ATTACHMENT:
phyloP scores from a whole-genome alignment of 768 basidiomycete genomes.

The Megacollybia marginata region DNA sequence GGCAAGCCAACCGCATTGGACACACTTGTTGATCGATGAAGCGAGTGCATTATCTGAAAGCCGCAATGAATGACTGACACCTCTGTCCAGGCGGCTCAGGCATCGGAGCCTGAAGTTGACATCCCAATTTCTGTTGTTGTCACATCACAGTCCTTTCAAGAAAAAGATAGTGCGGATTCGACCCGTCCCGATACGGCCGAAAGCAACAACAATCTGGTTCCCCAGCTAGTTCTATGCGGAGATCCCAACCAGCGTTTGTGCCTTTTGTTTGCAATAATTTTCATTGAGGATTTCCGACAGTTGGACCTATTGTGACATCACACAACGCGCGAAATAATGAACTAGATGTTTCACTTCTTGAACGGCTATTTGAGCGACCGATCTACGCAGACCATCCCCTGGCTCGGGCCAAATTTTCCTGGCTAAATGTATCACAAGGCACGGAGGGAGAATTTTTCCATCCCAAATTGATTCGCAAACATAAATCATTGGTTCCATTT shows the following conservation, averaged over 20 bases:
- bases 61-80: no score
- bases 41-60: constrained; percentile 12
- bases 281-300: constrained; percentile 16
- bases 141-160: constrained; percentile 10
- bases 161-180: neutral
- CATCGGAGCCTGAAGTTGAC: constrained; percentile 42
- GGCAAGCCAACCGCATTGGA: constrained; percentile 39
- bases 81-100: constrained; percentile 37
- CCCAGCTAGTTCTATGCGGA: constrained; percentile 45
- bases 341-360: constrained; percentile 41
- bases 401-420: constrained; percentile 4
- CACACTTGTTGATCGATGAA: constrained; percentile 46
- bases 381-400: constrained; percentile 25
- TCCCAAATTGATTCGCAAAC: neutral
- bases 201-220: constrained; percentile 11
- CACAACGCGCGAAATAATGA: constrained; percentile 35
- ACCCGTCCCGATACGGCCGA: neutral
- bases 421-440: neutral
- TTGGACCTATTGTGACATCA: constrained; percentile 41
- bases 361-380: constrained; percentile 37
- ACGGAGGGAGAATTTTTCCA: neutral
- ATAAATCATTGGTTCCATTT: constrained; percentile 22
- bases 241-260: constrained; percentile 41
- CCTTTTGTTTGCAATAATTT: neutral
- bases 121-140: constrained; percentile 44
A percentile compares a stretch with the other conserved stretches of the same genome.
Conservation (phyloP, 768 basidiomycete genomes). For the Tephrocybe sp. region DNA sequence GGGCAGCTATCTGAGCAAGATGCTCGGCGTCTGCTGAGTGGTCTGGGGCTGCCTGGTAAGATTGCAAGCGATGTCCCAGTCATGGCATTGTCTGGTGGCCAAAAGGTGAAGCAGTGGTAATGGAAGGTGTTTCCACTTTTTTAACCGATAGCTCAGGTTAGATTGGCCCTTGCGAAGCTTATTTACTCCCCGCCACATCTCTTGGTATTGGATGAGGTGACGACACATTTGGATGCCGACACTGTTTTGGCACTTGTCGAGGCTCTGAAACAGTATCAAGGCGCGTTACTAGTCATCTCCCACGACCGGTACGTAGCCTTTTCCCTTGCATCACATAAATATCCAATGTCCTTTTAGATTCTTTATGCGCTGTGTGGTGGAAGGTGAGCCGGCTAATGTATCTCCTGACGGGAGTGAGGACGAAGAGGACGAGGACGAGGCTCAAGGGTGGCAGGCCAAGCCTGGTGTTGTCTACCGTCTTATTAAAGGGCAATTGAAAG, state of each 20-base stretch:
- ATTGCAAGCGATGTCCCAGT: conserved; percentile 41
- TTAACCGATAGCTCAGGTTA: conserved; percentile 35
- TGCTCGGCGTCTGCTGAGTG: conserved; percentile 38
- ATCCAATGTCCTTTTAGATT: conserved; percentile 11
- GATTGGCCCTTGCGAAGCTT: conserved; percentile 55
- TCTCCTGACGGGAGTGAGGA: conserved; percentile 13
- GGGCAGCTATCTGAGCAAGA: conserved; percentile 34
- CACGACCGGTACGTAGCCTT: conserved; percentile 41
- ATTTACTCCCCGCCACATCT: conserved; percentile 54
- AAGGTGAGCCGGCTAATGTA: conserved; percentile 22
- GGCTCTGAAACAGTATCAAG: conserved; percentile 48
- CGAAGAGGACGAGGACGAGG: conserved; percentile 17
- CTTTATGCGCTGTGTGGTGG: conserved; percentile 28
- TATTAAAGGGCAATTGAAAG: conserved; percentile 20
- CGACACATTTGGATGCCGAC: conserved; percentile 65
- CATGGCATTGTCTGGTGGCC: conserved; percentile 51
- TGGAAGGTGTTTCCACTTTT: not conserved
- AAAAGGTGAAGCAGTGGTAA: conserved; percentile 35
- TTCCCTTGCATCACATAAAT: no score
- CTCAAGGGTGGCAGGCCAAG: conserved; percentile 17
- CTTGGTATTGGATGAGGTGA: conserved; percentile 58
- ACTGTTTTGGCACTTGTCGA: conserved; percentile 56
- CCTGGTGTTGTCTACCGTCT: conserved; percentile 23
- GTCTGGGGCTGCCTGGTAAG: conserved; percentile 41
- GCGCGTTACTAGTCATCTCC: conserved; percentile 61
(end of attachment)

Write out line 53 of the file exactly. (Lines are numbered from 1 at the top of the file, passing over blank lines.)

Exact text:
- GTCTGGGGCTGCCTGGTAAG: conserved; percentile 41